It’s all that everyone’s been talking about—with good reason. What many followers of the Dodgers have considered to be the team’s biggest weakness all year long is finally proving to be true. It took an illness from the team’s All-Star closer to prove, but what folks are now learning is that Kenley Jansen was the single cog which was seemingly holding the entire Los Angeles relief corps together.
After the bullpen’s latest debacle—a 3-2 walkoff loss at the hands of Ryan McMahon and the Rockies—the initial instincts of fans were to point fingers at almost every imaginable entity in the organization. Skipper Dave Roberts and his staff were blamed for making the incorrect late-game personnel decisions, Andrew Friedman and his executive management crew were criticized for not providing more bullpen help at the non-waiver trade deadline, and ownership was even lambasted for forcing the front office to remain under the luxury tax threshold in an effort to avoid harsher penalties. As recently as a few weeks ago, most of these claims would have been considered far-fetched; however, when contemplating where the team may be headed in the immediate future, each statement may have at least a little bit of credibility right now.
For a team that was once believed to be one of the deepest in baseball, it only took one player’s trip to the disabled list to reveal its biggest weakness. The organization may have outfielders and catchers galore, but, at the moment, there’s nobody in sight within the entire system who’s capable of bringing quality relief to an otherwise shoddy bullpen.
Some people have been discussing Friedman’s philosophy of undervaluing his relief corps and his unwillingness to invest a large portion of the club’s payroll to construct a formidable crew. Last year, the team got very lucky with the emergence of Brandon Morrow and it showed with a very strong run in the postseason. Coupled with healthy Jansen—who was no doubt a workhorse during the 2017 playoffs—the bullpen was part of a squad who came within a short grasp of winning a World Championship. Whether or not a more capable relief corps would have made a difference last year is nothing more than conjecture. But what we are seeing across the majors right now is that contending clubs in both leagues are still loading up on relievers via waiver trades, while the Dodgers are staying quiet, hoping that a few arms who are currently on the disabled list may make a difference over the next six weeks.
It was almost alarming to see righty J.T. Chargois on the hill Saturday night in what may have conceivably been the most critical inning of the entire four-game set in Colorado. I’m not defending Roberts by any means (regardless of his reasoning), but truth be told, there weren’t many options that were overwhelmingly better. An eight-man crew consisting of Chargois, Scott Alexander, Caleb Ferguson, Dylan Floro, John Axford, Pedro Baez, Pat Venditte and Zac Rosscup is nothing to write home about in the least. Baez fell apart on Thursday night, while it was Rosscup who got touched-up for the big hit on Friday evening. Chargois, who would have had no right being on the mound in that situation for another club with a reputable ‘pen, was victimized on Saturday. And there’s no telling what lies ahead in the days and weeks to come.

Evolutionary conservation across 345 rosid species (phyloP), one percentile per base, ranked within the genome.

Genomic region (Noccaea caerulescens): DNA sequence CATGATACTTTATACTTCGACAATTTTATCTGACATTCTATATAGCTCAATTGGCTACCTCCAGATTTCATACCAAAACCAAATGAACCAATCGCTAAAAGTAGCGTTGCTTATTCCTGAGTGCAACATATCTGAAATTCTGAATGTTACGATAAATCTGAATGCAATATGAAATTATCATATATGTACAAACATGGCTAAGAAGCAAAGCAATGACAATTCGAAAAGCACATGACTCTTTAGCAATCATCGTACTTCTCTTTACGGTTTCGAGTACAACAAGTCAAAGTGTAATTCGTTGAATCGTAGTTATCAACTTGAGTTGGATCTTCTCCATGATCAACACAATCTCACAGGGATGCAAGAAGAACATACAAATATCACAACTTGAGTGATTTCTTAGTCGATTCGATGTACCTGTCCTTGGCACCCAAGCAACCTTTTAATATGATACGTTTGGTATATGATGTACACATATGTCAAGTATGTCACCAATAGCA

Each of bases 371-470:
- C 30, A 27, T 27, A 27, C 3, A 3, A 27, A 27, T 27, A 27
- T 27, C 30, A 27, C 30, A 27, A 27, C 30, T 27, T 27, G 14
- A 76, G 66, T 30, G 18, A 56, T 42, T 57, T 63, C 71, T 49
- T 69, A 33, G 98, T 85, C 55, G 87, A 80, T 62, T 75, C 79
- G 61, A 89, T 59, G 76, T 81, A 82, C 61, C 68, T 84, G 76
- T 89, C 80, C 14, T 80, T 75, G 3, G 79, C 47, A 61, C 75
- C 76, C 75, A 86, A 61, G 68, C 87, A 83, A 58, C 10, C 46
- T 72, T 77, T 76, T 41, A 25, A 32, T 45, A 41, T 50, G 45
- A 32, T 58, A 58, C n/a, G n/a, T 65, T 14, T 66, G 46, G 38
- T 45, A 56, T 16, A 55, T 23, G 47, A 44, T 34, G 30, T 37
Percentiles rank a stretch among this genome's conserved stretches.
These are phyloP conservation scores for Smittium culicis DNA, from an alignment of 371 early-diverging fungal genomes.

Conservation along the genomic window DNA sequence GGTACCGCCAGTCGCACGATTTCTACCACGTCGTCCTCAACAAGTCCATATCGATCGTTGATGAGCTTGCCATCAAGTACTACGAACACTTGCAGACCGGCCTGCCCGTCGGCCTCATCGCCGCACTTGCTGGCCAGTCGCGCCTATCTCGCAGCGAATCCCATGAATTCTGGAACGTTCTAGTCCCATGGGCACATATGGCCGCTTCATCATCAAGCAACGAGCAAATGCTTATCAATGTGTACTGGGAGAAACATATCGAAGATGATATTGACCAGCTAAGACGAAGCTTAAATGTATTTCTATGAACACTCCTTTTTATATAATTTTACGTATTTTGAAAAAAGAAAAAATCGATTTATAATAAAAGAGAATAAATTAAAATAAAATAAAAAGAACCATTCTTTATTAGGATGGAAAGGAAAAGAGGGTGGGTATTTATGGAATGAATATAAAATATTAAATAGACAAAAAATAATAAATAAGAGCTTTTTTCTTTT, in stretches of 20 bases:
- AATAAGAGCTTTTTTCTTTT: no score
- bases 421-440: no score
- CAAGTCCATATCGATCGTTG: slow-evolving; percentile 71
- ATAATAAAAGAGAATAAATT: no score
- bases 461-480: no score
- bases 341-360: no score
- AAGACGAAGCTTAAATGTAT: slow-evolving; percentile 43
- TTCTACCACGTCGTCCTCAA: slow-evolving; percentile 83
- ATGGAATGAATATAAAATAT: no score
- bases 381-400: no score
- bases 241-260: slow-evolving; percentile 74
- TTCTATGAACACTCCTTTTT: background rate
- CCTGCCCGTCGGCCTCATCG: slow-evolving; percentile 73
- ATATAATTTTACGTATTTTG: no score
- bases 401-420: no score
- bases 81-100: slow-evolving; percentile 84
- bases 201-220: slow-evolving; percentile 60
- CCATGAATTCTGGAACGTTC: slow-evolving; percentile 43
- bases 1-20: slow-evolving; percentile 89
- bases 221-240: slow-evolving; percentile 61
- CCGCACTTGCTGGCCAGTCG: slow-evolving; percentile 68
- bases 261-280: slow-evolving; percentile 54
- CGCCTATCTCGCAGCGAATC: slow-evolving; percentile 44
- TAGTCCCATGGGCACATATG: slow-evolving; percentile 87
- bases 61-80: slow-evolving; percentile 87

I guess one could say that the general construction of the relief crew was orchestrated poorly this year, as guys like Venditte, Chargois and Daniel Hudson were considered as players that nobody else wanted, except for perhaps providing depth at the fringe level. Rosscup and Erik Goeddel were snagged on the waiver wire after their respective clubs, the Rockies and the Mariners, had sent them out to pasture. Baez is still wearing the Blue for reasons unbeknownst to many. And Ferguson, who has been of the few bright spots in the bullpen lately, has had no big league relief experience aside from this summer.
As it stands now, there seems to be a few plausible options as the team is waiting for several arms to finish up their individual recoveries from injuries. Lefty Julio Urias has been somewhat impressive in rehab, but he has not thrown in a big league game since May of last year. Fields has an astounding fly ball rate and surrendered a scary 1.6 HR/9 last year, yet he could be one of the better options moving forward. Yimi Garcia may have been rushed back too soon and is likely gone for the year. Tony Cingrani is still stagnant in his recovery with no set timetable for a return. And Hudson, along with Goeddel, are not attractive options in the least when considering the recent portions of their pedigrees.
There has been some talk of moving righty Kenta Maeda to the back-end of the bullpen, which certainly couldn’t hurt. Some of our readers have even suggested moving Clayton Kershaw into a temporary closer’s role. One may laugh, but having Kersh on the Hill two out of every three days in critical game spots may actually be more valuable than him starting one game every five days.
Whatever the team decides, it better be good, because if the bullpen continues to collapse at the rate it has this weekend, there may be no playoff baseball come October.